“Power To all” is a mantra used by the National Democratic Alliance (NDA) government, and Prime Minister Narendra Modi recently spoke about the “seven horses” of energy, adding renewable energy sources—solar, wind and biomass—to the present energy mix of thermal, gas, hydro and nuclear.

The potential is enormous.

India has a renewable energy potential of about 895 giga watts (GW)—that is nearly three-and-a-half times India’s entire installed capacity, as of last month. Solar power alone could generate 750 GW. (One GW is 1,000 mega watts (MW), or a billion watts.)

However, as IndiaSpend previously reported, solar power at 2.6 GW contributes to less than 1% of country’s electricity demand of 254 GW.

Let us look at India’s renewable energy mix in terms of installed power capacity.


Source: Ministry of Power; Figures as on Jan 31, 2015; Figures for Renewable Energy as on 31.03.2014

India’s renewable energy contribution stands at 31 GW of installed power capacity, compared to 18 MW in 1990.

Renewable energy now accounts for 12% of India’s total power installed, which is 258 GW.

India is the world’s fifth-largest producer of wind energy, with a capacity of 21.1 GW.

Wind energy is the largest contributor to India’s renewable energy mix in terms of total installed capacity with a 66% share. Solar energy contributes 8% to total renewable energy capacity.

Thermal power with 70% share still dominates India’s energy mix.


Source: Lok Sabha; Figures as on Oct. 31, 2014; Figures in GW

Tamil Nadu with an installed capacity of 8.1 GW in renewable energy tops the list, followed by Maharashtra and Gujarat.

One reason for the success of these states is that they are also leading producers of wind energy. Tamil Nadu has an installed capacity of 7.3 GW, followed by Maharashtra and Gujarat.

In solar power, Gujarat ranks first with 0.9 GW installed capacity, followed by Rajasthan and Madhya Pradesh.

The government has allowed 100% foreign direct investment (FDI) for renewable energy generation and distribution projects. The FDI inflow was $2.5 billion from April 2000 to February 2013. This is expected to increase in the near future with government trying to attract more investment and manufacturers.

Around the world, renewables power up

Renewable energy sources accounted for 10% of global energy consumption and around 19% of global electricity needs in 2013.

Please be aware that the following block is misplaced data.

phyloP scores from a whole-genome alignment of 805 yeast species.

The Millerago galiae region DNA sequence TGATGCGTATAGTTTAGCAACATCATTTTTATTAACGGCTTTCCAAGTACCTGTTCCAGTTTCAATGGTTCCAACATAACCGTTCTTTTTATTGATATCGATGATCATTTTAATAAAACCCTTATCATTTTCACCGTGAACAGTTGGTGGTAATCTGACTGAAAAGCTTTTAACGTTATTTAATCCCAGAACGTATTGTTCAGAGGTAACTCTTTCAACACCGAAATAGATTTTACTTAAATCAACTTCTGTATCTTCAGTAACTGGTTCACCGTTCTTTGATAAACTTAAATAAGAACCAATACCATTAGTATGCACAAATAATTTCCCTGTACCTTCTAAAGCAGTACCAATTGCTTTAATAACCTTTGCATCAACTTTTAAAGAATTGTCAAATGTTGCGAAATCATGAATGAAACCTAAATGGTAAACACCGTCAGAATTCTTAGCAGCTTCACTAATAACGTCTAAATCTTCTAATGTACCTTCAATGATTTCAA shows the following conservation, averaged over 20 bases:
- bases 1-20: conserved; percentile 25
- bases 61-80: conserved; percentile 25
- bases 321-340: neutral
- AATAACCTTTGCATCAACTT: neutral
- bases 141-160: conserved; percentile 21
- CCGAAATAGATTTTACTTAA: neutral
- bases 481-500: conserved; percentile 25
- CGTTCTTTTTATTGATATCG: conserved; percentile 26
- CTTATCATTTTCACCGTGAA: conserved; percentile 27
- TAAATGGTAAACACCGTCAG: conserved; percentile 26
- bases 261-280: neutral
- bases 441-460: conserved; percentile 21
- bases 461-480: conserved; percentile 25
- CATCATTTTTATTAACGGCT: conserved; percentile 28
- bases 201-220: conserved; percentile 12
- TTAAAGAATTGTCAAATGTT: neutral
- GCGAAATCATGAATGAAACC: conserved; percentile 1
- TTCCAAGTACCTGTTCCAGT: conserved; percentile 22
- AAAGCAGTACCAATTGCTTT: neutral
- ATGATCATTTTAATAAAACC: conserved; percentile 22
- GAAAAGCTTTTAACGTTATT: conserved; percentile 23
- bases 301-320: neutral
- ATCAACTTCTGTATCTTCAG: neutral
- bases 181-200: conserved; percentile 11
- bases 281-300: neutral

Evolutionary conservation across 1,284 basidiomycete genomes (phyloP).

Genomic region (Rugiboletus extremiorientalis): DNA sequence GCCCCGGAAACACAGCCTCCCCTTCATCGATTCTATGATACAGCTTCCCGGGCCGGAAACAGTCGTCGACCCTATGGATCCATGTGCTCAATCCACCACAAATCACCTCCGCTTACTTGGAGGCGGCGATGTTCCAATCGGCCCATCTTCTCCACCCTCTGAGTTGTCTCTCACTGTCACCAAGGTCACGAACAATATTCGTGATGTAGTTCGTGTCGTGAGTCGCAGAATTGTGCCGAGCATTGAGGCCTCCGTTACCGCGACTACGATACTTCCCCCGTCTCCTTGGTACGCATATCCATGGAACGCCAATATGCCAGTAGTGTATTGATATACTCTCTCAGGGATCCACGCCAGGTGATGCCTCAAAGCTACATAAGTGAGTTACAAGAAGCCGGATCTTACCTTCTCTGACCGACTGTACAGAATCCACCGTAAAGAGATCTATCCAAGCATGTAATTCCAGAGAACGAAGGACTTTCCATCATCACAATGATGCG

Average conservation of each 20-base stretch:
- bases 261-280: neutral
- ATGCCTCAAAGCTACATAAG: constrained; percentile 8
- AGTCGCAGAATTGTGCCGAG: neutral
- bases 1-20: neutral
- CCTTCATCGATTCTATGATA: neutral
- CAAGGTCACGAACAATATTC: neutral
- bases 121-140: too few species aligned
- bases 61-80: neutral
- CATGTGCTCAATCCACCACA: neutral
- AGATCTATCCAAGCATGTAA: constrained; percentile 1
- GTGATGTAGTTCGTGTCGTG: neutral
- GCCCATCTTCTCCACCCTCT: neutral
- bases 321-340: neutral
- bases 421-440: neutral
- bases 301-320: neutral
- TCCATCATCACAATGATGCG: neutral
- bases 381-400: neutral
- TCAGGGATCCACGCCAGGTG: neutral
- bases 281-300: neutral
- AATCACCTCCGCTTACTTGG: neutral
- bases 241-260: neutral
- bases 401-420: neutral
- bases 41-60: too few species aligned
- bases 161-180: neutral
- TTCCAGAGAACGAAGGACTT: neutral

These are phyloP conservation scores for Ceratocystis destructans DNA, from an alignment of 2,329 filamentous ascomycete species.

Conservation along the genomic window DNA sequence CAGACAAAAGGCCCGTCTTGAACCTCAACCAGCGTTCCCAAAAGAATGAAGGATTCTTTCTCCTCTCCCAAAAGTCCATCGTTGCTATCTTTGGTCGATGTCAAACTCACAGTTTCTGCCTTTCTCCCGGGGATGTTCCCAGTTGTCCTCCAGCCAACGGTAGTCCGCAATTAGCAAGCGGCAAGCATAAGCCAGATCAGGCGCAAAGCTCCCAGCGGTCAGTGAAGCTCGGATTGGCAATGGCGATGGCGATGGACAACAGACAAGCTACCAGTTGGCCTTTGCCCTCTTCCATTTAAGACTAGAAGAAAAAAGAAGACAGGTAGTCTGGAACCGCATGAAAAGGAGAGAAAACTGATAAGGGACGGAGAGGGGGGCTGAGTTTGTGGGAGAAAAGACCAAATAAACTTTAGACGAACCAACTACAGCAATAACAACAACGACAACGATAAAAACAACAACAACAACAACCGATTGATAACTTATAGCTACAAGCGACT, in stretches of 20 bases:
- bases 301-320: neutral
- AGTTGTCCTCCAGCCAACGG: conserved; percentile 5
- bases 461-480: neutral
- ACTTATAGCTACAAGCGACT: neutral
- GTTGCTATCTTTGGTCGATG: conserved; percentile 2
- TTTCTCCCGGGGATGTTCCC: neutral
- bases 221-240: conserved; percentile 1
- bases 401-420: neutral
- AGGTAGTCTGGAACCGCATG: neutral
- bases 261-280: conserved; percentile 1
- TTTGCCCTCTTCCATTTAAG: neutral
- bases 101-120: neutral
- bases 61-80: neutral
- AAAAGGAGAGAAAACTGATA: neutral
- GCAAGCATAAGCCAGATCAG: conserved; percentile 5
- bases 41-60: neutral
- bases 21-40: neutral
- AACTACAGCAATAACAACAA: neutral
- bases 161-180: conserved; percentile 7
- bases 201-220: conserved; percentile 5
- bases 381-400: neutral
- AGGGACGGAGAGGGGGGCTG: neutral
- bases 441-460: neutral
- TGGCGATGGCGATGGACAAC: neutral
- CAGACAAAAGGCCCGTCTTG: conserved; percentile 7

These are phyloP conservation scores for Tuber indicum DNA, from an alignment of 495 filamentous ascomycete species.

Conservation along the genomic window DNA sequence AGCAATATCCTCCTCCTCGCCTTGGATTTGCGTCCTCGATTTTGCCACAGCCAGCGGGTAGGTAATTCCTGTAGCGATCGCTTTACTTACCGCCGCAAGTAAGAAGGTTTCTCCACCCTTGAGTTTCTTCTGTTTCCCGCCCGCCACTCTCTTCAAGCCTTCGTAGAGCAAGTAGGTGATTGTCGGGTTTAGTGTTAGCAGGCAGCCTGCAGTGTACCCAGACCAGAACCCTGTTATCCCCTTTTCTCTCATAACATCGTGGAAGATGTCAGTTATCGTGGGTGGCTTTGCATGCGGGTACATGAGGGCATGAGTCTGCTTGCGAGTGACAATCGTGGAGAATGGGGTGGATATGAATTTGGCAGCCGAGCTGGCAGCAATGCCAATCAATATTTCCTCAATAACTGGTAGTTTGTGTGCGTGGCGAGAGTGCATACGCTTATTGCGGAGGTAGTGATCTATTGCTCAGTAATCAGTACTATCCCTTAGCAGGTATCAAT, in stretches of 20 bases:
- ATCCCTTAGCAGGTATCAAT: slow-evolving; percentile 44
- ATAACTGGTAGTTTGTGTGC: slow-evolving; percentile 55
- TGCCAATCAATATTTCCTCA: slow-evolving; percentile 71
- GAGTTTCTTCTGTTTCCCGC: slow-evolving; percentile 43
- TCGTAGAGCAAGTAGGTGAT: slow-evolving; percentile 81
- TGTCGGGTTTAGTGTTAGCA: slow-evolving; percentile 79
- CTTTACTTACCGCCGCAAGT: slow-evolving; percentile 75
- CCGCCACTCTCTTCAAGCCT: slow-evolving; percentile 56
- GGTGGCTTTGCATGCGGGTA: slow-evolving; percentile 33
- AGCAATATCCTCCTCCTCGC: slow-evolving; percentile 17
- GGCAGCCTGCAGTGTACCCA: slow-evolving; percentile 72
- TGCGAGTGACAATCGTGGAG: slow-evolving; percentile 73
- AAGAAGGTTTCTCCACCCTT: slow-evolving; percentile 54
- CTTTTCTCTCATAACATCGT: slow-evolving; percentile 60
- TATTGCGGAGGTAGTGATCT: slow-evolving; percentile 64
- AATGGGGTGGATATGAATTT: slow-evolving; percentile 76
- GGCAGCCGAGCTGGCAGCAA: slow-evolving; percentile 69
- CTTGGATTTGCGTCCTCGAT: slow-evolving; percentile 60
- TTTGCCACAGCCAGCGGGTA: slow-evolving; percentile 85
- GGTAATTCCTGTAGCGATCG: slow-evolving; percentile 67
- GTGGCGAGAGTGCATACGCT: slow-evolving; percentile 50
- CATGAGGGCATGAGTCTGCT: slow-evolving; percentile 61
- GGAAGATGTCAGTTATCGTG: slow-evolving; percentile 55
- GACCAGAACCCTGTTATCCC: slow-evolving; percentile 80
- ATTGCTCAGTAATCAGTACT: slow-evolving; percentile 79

CountriesWindSolar PVBio-powerOthers*Total
United States6112.115.84.393

Source: ren21; Figures in GW; *Others include geothermal power, concentrating solar thermal power (CSP) and ocean power

The global renewable power capacity was 560 GW in 2013, of which China’s was 118 GW, or 21%. One of the reasons for China’s top position is its share of wind power capacity at 91 GW.

India is ranked 6th with 27 GW total installed capacity, contributing less than 5% of total global capacity.

In solar power, Germany with 36 GW installed capacity ranks first, followed by China (19.9 GW) and the United States (12.1 GW). India’s 2.2 GW does not make it to the list of top 10 countries.

The European Union’s share of global renewable power capacity is declining as the market expands outside the EU.

The new government loves renewables

The NDA government, in its maiden budget last July, increased the allocation towards renewable energy by 118% over the 2013-14 budget of the previous government.

Let us look at the budget allocations for the past 10 years.


Source: Union Budget; NA – Not Available; Note: *2014-15 figures are budget estimates

The budget allocation indicates a jump of almost 100% between 2009-10 and 2012-13.

The revised figures indicate how ministry expenses for renewable energy shot up 226% from Rs. 356.4 crore in 2005-06 to Rs 1,163.4 crore in 2012-13. However, the decline of 62% from Rs 1,163.4 crore in 2012-13 to Rs 437.9 crore in 2013-14 could indicate a disinterest by the previous government during its last term.

The government, through its ‘Make In India’ initiative, is also trying to promote manufacturing of renewable energy equipment. The government plans to promote ‘solar entrepreneurs’ and boost jobs under the skill-development programme.

The Ministry of New and Renewable Energy intends to set up a team of 50,000 ‘Urja Mitra’ (Energy Friends), by roping in educational and training institutions over the next five years.

President Pranab Mukherjee, while addressing the joint session of the Parliament on recently, also referred to the government’s clean-energy efforts. “The share of renewable energy in electricity generation is being significantly enhanced from 6% to 15% of the energy mix in the next seven years,” President Mukherjee said.

It is now time to see if the government will walk its renewable talk.


Source: Make in India


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